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Lexmark Launches Managed Services With N-Able, Level Platforms

Lexmark is partnering with N-Able and Level Platforms on a program that lets solution providers manage their customers’ printers, scanners and other output devices.

Lexmark also is talking with other managed service vendors, said Jim Webb, director of channel solutions and industry partners at the Lexington, Ky.-based peripherals company.

Solution providers see 4.7 times more revenue and 3.5 times more profitability managing an output device over a three-year period compared with just selling the device, according to Webb.

“The key is increasing profitability and increasing their trusted adviser status with their end users,” he said. “All that comes together around managing end-user environments.”

Lexmark made the announcement at Ingram Micro’s VentureTech Network show in Montreal, but the offering is available to any N-Able or Level Platform partner, Webb said.

Managing output devices has been a missing element in solution providers’ managed-service offerings, he noted. “There’s a lot of money to be made. They break more frequently than desktops. There is maintenance money to be made [in] extended warranties, supplies,” he said.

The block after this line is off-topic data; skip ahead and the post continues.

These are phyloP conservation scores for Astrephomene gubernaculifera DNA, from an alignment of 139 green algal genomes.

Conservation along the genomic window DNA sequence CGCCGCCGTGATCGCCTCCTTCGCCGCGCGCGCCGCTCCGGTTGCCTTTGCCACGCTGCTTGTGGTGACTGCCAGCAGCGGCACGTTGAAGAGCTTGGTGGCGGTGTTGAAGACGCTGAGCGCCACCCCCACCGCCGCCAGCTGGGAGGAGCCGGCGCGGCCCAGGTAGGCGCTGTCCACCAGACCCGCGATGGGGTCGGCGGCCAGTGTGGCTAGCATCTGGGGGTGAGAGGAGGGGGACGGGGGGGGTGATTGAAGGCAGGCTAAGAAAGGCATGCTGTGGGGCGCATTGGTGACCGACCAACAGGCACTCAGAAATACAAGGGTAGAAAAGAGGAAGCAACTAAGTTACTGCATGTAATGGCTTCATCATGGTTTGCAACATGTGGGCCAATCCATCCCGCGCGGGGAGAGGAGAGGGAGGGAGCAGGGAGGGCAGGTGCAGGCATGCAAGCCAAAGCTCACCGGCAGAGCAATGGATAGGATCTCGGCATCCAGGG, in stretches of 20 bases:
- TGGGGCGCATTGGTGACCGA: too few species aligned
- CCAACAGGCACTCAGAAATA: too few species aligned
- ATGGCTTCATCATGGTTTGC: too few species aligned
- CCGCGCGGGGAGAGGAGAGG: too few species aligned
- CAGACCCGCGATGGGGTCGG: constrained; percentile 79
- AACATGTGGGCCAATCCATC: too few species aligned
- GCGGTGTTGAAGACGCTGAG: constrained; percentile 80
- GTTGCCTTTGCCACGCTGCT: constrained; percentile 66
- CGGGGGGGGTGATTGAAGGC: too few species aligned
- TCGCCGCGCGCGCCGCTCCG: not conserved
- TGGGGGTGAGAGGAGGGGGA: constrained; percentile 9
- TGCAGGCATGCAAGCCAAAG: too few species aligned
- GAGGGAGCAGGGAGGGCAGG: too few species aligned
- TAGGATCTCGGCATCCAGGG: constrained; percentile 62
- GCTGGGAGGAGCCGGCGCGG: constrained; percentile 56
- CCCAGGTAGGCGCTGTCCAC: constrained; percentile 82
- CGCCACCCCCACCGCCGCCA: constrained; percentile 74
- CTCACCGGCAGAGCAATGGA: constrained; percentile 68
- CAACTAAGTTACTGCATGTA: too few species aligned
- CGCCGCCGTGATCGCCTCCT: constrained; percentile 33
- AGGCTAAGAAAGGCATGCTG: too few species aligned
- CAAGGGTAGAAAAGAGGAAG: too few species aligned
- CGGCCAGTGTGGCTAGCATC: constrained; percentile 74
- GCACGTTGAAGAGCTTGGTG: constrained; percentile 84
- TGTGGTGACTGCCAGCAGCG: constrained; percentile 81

The initiative was borne out of Lexmark’s Impressions program, a cost-per-page program that helped solution providers track end users' printing expenses and advise them on how to cut those costs.

“The feedback we got was this is cool, but [solution providers] have another set of tools to manage servers, phones and desktops. They want that to come together. They want to manage the entire landscape. A lightbulb went off, and we started talking to N-Able and [Level Platforms],” Webb said.

The result is that Impressions has been integrated into the vendors’ platforms, which allows solution providers to manage output devices along with other hardware.

“If you think of [N-Able’s and LPI’s] dashboard views of end users’ environments, solution providers can have blinking lights that a printer is offline. They can track page counts. They can know there’s a paper jam at access point No. 2 of Drawer 3,” Webb said.

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